United States District Court, W.D. Pennsylvania
PATRICIA-ETDODGE UNITED STATES MAGISTRATE JUDGE.
Factual and Procedural Background
the Animal Legal Defense Fund ("ALDF"), a national
non-profit organization, commenced this action on behalf of
its members in January 2019, alleging inadequate conditions
of captivity of numerous animals housed at the facility of
Defendant Farmers' Inn ("Farmers' Inn"),
and sought injunctive relief under the Endangered Species Act
("ESA") and the Pennsylvania Public Nuisance
Doctrine. (ECF No. 1). Farmers' Inn subsequently moved
for dismissal of the Complaint. In an Order dated March 7,
2019, the Court dismissed Count III of the Complaint, which
set forth a claim for Public Nuisance, and denied the motion
as to Counts I and II. (ECF No. 21). In the accompanying
opinion, the Court explained that although ALDF had plausibly
alleged that a public nuisance existed, the allegations
pertaining to injuries suffered by ALDF's members-i.e.,
risk of physical injury, risk of transmission of zoonotic
disease, and being upset at what they saw at Farmers' Inn
-were either too conjectural or otherwise failed to rise to
the level of an "injury in fact." (ECF No. 20 at
5-6). Accordingly, the Court concluded that dismissal of the
public nuisance claim was warranted because ALDF lacked
standing to assert that claim on behalf of its members.
(Id. at 7).
subsequently sought and was granted leave to file an amended
complaint regarding its standing to pursue a public nuisance
claim. (ECF Nos. 26, 34). In the Amended Complaint, ALDF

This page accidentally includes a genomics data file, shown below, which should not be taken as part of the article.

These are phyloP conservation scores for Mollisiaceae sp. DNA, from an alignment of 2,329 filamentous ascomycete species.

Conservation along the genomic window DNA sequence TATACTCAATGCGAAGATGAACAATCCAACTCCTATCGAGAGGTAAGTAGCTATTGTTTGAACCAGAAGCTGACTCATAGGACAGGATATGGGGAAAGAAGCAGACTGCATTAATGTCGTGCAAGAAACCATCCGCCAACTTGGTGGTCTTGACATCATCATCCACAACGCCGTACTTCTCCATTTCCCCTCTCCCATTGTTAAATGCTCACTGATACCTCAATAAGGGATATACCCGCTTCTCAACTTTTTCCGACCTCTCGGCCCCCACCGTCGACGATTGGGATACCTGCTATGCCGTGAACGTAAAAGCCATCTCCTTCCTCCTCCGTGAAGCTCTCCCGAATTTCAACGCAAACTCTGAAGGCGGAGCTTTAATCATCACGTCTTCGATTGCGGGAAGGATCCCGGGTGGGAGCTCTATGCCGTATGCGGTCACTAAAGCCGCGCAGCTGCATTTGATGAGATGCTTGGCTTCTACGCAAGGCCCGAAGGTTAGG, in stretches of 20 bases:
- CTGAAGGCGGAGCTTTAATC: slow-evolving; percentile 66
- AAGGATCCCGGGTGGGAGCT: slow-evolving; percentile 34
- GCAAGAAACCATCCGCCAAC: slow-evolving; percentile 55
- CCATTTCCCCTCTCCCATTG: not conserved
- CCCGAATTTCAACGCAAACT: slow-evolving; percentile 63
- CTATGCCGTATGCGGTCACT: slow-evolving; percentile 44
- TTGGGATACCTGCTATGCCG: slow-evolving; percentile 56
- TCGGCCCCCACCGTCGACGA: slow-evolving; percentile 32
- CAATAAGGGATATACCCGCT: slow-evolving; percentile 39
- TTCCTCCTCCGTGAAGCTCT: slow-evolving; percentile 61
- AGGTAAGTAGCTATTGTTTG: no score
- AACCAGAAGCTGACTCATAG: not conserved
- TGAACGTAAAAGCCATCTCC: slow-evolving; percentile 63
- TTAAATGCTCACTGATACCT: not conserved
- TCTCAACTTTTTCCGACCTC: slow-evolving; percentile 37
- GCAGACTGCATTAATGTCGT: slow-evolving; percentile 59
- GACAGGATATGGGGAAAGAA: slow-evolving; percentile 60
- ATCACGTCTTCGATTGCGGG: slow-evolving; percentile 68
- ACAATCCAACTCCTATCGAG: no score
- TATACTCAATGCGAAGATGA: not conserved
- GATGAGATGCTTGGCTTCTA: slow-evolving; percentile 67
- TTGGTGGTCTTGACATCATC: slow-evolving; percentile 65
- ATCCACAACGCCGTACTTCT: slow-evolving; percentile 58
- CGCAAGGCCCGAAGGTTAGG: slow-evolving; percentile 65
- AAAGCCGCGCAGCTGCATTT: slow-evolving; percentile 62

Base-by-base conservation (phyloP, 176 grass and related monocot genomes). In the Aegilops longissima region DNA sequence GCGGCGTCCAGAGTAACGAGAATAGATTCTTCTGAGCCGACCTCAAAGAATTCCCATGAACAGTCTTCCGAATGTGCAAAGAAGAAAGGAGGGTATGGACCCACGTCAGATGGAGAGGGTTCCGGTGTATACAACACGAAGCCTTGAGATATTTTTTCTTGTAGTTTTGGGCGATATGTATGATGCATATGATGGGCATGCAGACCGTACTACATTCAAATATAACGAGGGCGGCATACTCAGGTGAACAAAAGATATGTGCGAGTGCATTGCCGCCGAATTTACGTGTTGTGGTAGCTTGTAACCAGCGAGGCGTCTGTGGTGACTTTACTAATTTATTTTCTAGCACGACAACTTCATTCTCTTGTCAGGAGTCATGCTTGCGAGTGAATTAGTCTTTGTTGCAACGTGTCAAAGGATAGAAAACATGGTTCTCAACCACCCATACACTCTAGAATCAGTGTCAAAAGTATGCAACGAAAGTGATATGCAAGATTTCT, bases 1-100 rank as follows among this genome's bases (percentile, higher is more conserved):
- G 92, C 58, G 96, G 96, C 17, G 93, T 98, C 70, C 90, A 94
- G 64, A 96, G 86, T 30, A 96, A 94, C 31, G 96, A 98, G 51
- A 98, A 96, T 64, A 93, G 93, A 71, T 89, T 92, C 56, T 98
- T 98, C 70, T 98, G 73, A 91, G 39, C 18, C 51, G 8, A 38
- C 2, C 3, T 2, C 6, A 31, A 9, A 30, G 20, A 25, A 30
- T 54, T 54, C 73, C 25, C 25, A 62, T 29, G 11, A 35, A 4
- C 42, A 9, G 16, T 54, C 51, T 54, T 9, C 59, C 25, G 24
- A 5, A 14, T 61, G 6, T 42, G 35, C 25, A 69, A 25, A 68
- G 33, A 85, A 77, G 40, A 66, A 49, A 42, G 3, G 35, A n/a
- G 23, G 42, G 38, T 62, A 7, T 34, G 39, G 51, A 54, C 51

alleges that its "organizational mission is to advance
the interests and protect the lives of animals through the
legal system." (ECF No. 37 ¶ 75). ALDF claims that
its members who visited Fanners' Inn have "suffered
injuries as a result of observing with their own eyes the
inadequate conditions in which the animals" are kept
there. (ECF No. 37 ¶ 75). Specifically, ALDF asserts
that "its members were prevented from viewing and
enjoying the animals . . . because of the inadequate and
inhumane conditions" at Farmers' Inn. (Id.
¶ 76). Its members desire to return to view the animals,
"but are unable to do so because of the current
conditions." (Id. ¶ 77).
Amended Complaint also references and attaches as exhibits
the declarations of two of ALDF's members, Ms. Bennett
and Dr. Welsch, both of whom are residents of Pennsylvania
and have visited Farmers' Inn. (Id. ¶¶
78) (citing ECF Nos. 37-3, 37-4). These declarations reflect
that Ms. Bennett and Dr. Welsch were deprived of any ability
to enjoy the animals during their visits because of the
inadequate conditions in which they witnessed those animals.
(Id. ¶¶ 80, 86). They have been unable
"to return to enjoy viewing the animals while those
conditions persist, notwithstanding [their] desire to do so,
because of the distress [they] experienced" during their
past visits. (Id. ¶¶ 82, 88). However,
they are "committed to return to visit the animals . . .
if the conditions are improved [at Farmers' Inn], or . .
. the animals ... are transferred to a sanctuary capable of
meeting their species-specific needs." (Id.
¶¶ 83, 89).
March 29, 2019, Farmers' Inn renewed its motion to
dismiss Count III. (ECF No. 40). Farmers' Inn maintains
that the additional allegations in the Amended Complaint fail
to establish that ALDF has Article III standing to pursue the
public nuisance claim on behalf of its members.
(Id.). This motion has been fully briefed and is
ripe for resolution. (ECF Nos. 41, 44). For the reasons that
follow, the Court will deny the motion to dismiss.
Standard of Review
motion to dismiss under Federal Rule of Civil Procedure
12(b)(1) challenges the subject-matter jurisdiction of the
court to address the merits of plaintiff s suit. Fed.R.Civ.P.
12(b)(1). Under Rule 12(b)(1), "a court must grant a
motion to dismiss if it lacks subject-matter jurisdiction to
hear a claim." In re Sobering Plough Corp.